Rereading Wendell Berry’s 2012 Jefferson Lecture, I came across this paragraph, which helped me keep in mind all that I had been thinking about, not only about stewardship (remember oikonomos?) but about its relationship to place and land and people.
Economy in its original—and, I think, its proper—sense refers to household management. By extension, it refers to the husbanding of all the goods by which we live. An authentic economy, if we had one, would define and make, on the terms of thrift and affection, our connections to nature and to one another. Our present industrial system also makes those connections, but by pillage and indifference. Most economists think of this arrangement as “the economy.” Their columns and articles rarely if ever mention the land-communities and land-use economies. They never ask, in their professional oblivion, why we are willing to do permanent ecological and cultural damage “to strengthen the economy?”
All of us involved in the “corporate economy” – and we all are, and many of us hate it – should be asking this question: To what extent does the economic activity I am involved in strengthen and build communities, care for people, protect the land and those working on it, who sustain us?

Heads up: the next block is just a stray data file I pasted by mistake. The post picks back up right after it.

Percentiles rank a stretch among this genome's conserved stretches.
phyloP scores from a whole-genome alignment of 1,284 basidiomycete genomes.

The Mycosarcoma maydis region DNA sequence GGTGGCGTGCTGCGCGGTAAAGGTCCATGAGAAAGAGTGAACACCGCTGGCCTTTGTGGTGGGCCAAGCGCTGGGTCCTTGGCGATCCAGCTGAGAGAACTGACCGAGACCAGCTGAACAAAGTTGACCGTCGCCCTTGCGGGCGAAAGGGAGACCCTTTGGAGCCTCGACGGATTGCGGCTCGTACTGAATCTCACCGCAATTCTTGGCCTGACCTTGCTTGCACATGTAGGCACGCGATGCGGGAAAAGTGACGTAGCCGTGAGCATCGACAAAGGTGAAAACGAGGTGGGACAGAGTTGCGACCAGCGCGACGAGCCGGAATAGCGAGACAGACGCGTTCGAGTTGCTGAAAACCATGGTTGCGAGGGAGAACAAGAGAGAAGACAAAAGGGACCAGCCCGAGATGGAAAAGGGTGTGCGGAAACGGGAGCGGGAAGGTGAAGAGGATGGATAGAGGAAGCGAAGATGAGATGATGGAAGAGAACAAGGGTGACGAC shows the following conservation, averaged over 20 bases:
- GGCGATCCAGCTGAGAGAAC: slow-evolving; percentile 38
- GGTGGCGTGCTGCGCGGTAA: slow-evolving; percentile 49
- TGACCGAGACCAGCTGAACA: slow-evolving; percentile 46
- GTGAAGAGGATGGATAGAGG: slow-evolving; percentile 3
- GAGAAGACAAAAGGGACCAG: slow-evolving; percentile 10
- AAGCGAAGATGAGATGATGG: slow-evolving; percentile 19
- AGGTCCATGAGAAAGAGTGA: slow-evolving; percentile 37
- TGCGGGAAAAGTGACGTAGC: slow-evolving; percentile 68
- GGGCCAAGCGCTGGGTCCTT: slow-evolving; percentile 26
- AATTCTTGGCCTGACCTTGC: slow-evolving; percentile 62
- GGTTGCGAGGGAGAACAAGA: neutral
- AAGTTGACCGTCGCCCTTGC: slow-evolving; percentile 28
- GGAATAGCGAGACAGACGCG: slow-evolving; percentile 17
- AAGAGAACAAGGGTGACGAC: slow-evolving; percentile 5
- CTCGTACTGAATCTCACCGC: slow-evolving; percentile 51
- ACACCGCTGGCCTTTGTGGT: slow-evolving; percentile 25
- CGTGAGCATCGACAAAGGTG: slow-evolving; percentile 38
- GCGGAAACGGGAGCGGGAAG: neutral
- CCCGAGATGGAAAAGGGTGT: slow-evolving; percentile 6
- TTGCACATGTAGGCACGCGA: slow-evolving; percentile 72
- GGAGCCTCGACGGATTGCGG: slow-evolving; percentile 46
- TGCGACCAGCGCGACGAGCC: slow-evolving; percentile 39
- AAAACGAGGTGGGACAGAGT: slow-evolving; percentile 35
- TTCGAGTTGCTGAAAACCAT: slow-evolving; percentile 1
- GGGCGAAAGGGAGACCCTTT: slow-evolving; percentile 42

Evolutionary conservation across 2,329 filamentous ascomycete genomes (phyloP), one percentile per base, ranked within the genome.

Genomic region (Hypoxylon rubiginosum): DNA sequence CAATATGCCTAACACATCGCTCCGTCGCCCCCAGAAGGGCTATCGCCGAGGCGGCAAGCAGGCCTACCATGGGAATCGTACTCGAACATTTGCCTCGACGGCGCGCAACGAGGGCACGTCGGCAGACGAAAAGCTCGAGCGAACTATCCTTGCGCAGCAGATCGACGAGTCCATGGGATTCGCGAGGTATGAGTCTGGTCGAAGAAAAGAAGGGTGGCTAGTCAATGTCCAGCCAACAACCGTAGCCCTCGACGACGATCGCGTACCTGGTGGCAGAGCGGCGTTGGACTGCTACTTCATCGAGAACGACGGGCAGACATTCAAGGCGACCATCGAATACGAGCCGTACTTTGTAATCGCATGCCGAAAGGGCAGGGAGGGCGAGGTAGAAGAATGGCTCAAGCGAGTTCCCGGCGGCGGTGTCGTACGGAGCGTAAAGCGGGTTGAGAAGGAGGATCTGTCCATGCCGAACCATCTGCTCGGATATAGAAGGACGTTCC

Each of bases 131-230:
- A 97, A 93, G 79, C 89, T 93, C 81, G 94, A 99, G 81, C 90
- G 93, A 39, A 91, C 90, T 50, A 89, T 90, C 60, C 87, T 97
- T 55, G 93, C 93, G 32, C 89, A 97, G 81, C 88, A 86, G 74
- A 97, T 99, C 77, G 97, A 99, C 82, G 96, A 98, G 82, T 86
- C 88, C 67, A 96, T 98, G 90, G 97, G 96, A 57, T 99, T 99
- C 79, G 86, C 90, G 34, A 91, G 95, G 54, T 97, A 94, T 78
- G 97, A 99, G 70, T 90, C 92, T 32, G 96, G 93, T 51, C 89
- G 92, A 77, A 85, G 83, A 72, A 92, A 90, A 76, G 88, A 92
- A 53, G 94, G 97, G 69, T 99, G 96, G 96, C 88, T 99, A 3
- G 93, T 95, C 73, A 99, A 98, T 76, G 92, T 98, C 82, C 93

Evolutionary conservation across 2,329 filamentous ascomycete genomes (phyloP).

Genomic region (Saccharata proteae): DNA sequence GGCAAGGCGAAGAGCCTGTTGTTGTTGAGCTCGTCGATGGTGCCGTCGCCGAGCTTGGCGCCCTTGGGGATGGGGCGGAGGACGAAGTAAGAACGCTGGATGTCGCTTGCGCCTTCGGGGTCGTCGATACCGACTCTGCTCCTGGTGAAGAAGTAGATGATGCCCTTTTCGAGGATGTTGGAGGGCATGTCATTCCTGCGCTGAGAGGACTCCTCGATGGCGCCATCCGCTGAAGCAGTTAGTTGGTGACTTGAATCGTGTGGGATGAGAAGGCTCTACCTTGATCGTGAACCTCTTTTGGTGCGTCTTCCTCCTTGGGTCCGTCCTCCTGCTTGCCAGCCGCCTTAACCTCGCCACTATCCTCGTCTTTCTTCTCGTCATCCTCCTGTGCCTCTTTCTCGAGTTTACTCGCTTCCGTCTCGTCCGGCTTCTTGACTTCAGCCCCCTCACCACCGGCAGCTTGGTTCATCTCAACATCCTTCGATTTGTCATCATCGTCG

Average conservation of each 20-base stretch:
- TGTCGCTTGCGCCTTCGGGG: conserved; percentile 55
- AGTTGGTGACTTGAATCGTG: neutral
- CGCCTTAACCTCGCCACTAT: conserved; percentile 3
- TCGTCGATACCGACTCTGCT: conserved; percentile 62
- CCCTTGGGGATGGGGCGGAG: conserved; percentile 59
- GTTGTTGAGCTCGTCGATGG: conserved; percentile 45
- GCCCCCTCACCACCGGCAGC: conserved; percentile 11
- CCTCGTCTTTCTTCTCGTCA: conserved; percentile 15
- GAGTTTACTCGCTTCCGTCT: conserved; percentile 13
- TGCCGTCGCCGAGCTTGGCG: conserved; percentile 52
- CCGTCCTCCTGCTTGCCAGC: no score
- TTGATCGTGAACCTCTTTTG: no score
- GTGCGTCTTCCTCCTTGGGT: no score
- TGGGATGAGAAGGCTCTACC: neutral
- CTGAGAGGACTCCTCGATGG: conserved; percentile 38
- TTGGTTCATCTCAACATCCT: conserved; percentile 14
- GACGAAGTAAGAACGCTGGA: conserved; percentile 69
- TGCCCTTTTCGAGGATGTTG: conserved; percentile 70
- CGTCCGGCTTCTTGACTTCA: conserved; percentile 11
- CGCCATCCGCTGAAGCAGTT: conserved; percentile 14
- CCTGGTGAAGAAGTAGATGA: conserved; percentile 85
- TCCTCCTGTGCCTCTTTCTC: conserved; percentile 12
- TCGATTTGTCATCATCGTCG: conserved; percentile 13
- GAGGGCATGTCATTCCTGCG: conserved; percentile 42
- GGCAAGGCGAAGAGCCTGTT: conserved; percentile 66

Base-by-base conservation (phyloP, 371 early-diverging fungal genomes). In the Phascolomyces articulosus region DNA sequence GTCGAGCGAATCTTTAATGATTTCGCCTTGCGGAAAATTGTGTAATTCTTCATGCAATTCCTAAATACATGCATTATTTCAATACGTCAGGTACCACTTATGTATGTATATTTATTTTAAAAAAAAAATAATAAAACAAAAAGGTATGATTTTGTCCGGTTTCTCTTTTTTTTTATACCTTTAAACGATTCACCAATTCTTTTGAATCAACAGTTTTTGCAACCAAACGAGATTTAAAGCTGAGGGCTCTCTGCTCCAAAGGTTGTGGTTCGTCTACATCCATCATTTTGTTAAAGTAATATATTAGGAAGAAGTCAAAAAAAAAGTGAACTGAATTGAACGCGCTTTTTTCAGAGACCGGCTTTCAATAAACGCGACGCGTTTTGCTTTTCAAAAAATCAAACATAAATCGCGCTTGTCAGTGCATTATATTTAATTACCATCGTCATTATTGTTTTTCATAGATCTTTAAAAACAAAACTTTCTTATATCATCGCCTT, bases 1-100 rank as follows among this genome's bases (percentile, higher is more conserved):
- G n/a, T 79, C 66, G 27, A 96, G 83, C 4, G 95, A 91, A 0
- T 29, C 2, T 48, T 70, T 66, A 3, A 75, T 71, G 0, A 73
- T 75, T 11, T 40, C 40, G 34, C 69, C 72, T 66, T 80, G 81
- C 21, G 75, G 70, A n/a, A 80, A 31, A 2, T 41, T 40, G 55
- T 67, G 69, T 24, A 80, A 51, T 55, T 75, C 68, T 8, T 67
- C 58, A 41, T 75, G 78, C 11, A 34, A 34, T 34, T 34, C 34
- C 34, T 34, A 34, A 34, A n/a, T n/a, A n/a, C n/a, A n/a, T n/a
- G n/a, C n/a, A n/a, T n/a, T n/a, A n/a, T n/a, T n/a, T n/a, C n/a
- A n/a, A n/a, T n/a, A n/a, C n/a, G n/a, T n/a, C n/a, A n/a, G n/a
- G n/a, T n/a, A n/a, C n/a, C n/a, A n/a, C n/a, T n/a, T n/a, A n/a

Pastoral care – the type of work that I am first and foremost called to as a school leader – takes its name from a strong agricultural metaphor. We cannot give the growth – only God can do that – but we can provide the land, the grass, the nurture and the protection needed for children to do the growing, under God’s hand. In doing so, and taking this view of school leadership, we find, suddenly, that a community, a family, a coherence springs up around us, almost as though it is a physical law. It benefits and “warms” everybody, even when there are pressures. An industrial approach does not. Keri Facer, in her excellent Learning Futures, points out that everyone in education functions as people – we cannot ever remove the effects of what we do from people, and we cannot make or approximate people into machines. It is a pastoral environment, and the challenges we face (the gaps between rich and poor, young and old, digitally savvy and digitally terrified) are pastoral challenges. There may be, as Berry points out, no political oppression in an economy. This does not mean that there is not oppression, downtreading, of people.
Administering, stewarding, the grace of God in its various forms, is a people thing, not a numbers thing.